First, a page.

[82] Namkoong J, Shin SS, Lee HJ, et al. Metabotropic glutamate receptor 1 and glutamate signaling in human melanoma[J]. Cancer Res, 2007, 67(5): 2298–2305. doi:  10.1158/0008-5472.CAN-06-3665
    [83] Prickett TD, Wei XM, Cardenas-Navia I, et al. Exon capture analysis of G protein-coupled receptors identifies activating mutations in GRM3 in melanoma[J]. Nat Genet, 2011, 43(11): 1119–1126. doi:  10.1038/ng.950
    [84] Yi H, Geng L, Black A, et al. The miR-487b-3p/GRM3/TGFβ signaling axis is an important regulator of colon cancer tumorigenesis[J]. Oncogene, 2017, 36(24): 3477–3489. doi:  10.1038/onc.2016.499
    [85] Huang CY, Hsueh YM, Chen LC, et al. Clinical significance of glutamate metabotropic receptors in renal cell carcinoma risk and survival[J]. Cancer Med, 2018, 7(12): 6104–6111. doi:  10.1002/cam4.1901
    [86] Robert SM, Sontheimer H. Glutamate transporters in the biology of malignant gliomas[J]. Cell Mol Life Sci, 2014, 71(10): 1839–1854. doi:  10.1007/s00018-013-1521-z
    [87] Danbolt, N C. Glutamate uptake[J]. Prog Neurobiol, 2001, 65(1): 1–105. doi:  10.1016/S0301-0082(00)00067-8
    [88] Hu QX, Ottestad-Hansen S, Holmseth S, et al. Expression of glutamate transporters in mouse liver, kidney, and intestine[J]. J Histochem Cytochem, 2018, 66(3): 189–202. doi:  10.1369/0022155417749828
    [89] Lee A, Anderson AR, Stevens M, et al. Excitatory amino acid transporter 5 is widely expressed in peripheral tissues[J]. Eur J Histochem, 2013, 57(1): e11. doi:  10.4081/ejh.2013.e11
    [90] Bridges RJ, Natale NR, Patel SA. System xc cystine/glutamate antiporter: an update on molecular pharmacology and roles within the CNS[J]. Br J Pharmacol, 2012, 165(1): 20–34. doi:  10.1111/j.1476-5381.2011.01480.x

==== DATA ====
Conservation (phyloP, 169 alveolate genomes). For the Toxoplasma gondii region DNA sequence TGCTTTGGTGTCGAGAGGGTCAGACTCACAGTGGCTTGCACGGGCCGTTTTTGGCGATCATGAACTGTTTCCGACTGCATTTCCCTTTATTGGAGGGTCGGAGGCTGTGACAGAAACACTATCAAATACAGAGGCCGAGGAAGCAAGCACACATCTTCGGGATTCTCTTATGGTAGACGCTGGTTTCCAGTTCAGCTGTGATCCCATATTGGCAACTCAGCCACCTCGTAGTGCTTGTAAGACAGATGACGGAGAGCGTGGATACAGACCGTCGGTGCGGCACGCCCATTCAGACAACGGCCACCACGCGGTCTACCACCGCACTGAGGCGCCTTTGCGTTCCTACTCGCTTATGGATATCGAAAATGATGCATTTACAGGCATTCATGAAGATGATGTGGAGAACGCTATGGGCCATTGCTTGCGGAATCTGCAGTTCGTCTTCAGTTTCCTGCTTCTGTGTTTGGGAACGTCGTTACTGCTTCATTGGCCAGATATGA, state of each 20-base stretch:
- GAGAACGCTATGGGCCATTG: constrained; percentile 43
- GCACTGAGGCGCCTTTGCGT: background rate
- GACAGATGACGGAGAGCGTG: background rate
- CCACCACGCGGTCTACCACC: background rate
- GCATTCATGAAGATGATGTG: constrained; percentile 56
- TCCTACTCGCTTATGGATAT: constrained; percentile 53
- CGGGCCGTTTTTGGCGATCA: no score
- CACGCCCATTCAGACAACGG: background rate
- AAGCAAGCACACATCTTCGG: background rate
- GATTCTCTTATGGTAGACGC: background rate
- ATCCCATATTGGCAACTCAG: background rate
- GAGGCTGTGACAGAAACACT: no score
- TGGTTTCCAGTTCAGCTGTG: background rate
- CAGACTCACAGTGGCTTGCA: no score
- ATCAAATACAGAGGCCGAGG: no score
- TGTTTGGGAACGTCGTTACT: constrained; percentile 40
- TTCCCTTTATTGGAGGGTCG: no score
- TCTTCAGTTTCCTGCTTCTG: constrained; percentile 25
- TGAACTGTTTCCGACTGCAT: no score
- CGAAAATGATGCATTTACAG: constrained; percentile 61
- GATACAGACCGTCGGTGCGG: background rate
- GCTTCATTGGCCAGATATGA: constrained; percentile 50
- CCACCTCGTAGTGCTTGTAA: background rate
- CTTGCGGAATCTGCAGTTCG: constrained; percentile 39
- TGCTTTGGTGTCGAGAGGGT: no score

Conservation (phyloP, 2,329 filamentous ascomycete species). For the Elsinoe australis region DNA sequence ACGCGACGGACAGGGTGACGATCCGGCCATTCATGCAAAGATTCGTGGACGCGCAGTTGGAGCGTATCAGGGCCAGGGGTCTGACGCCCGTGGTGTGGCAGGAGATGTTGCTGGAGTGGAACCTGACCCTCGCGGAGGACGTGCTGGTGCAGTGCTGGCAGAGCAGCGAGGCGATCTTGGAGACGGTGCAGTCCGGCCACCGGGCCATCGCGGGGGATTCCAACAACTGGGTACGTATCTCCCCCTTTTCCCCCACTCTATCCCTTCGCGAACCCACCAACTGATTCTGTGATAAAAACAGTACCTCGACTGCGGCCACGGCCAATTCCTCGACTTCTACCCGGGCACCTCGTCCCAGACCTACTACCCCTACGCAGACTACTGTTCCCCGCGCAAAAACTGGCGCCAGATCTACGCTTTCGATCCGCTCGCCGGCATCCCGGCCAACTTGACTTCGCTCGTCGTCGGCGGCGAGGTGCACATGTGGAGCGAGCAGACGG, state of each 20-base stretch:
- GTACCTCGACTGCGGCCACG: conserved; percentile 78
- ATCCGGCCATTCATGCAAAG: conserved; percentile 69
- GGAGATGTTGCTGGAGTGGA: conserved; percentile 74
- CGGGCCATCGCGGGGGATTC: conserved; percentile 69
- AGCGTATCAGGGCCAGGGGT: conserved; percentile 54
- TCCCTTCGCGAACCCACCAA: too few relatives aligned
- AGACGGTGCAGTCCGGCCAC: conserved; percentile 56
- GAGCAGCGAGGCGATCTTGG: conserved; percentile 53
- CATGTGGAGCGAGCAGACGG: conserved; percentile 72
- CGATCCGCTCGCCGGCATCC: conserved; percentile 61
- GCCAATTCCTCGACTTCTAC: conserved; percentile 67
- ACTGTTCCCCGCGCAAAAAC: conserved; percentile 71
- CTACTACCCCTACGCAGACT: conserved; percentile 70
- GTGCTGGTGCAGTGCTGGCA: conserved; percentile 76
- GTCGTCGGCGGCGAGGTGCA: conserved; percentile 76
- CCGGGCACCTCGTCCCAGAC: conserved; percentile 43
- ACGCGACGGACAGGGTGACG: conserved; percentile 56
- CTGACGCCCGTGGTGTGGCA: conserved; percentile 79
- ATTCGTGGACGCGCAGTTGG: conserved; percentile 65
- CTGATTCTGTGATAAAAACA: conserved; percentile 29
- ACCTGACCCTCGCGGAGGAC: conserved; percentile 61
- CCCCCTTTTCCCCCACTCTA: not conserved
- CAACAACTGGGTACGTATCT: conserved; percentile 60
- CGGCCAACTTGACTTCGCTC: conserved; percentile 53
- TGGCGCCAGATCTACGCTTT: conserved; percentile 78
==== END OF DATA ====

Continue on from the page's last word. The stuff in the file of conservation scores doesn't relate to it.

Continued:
[91] Lo M, Wang YZ, Gout PW. The xc cystine/glutamate antiporter: a potential target for therapy of cancer and other diseases[J]. J Cell Physiol, 2008, 215(3): 593–602. doi:  10.1002/jcp.21366
    [92] Takahashi M, Billups B, Rossi D, et al. The role of glutamate transporters in glutamate homeostasis in the brain[J]. J Exp Biol, 1997, 200(2): 401–409.
    [93] De Groot JF, Liu TJ, Fuller G, et al. The excitatory amino acid transporter-2 induces apoptosis and decreases glioma growth in vitro and in vivo[J]. Cancer Res, 2005, 65(5): 1934–1940. doi:  10.1158/0008-5472.CAN-04-3626
    [94] Takano T, Lin JH, Arcuino G, et al. Glutamate release promotes growth of malignant gliomas[J]. Nat Med, 2001, 7(9): 1010–1015. doi:  10.1038/nm0901-1010
    [95] Gyure KA, Morrison AL. Cytokeratin 7 and 20 expression in choroid plexus tumors: utility in differentiating these neoplasms from metastatic carcinomas[J]. Mod Pathol, 2000, 13(6): 638–643. doi:  10.1038/modpathol.3880111
    [96] Beschorner R, Schittenhelm J, Schimmel H, et al. Choroid plexus tumors differ from metastatic carcinomas by expression of the excitatory amino acid transporter-1[J]. Hum Pathol, 2006, 37(7): 854–860. doi:  10.1016/j.humpath.2006.02.008
    [97] Tao J, Deng NT, Ramnarayanan K, et al. CD44-SLC1A2 gene fusions in gastric cancer[J]. Sci Transl Med, 2011, 3(77): 77ra30.
    [98] Angelini G, Gardella S, Ardy M, et al. Antigen-presenting dendritic cells provide the reducing extracellular microenvironment required for T lymphocyte activation[J]. Proc Natl Acad Sci USA, 2002, 99(3): 1491–1496. doi:  10.1073/pnas.022630299
    [99] Chéramy A, Barbeito L, Godeheu G, et al. Riluzole inhibits the release of glutamate in the caudate nucleus of the cat in vivo[J]. Neurosci Lett, 1992, 147(2): 209–212. doi:  10.1016/0304-3940(92)90597-Z
    [100] Jehle T, Bauer J, Blauth E, et al. Effects of riluzole on electrically evoked neurotransmitter release[J]. Br J Pharmacol, 2000, 130(6): 1227–1234. doi:  10.1038/sj.bjp.0703424
    [101] Sachkova A, Sperling S, Mielke D, et al. Combined applications of repurposed drugs and their detrimental effects on glioblastoma cells[J]. Anticancer Res, 2019, 39(1): 207–214. doi:  10.21873/anticanres.13099
    [102] Yohay K, Tyler B, Weaver KD, et al. Efficacy of local polymer-based and systemic delivery of the anti-glutamatergic agents riluzole and memantine in rat glioma models[J]. J Neurosurg, 2014, 120(4): 854–863. doi:  10.3171/2013.12.JNS13641
    [103] Bhutia YD, Ganapathy V. Glutamine transporters in mammalian cells and their functions in physiology and cancer[J]. Biochim Biophys Acta, 2016, 1863(10): 2531–2539. doi:  10.1016/j.bbamcr.2015.12.017
    [104] Astuti D, Latif F, Dallol A, et al. Gene mutations in the succinate dehydrogenase subunit SDHB cause susceptibility to familial pheochromocytoma and to familial paraganglioma[J]. Am J Hum Genet, 2001, 69(1): 49–54. doi:  10.1086/321282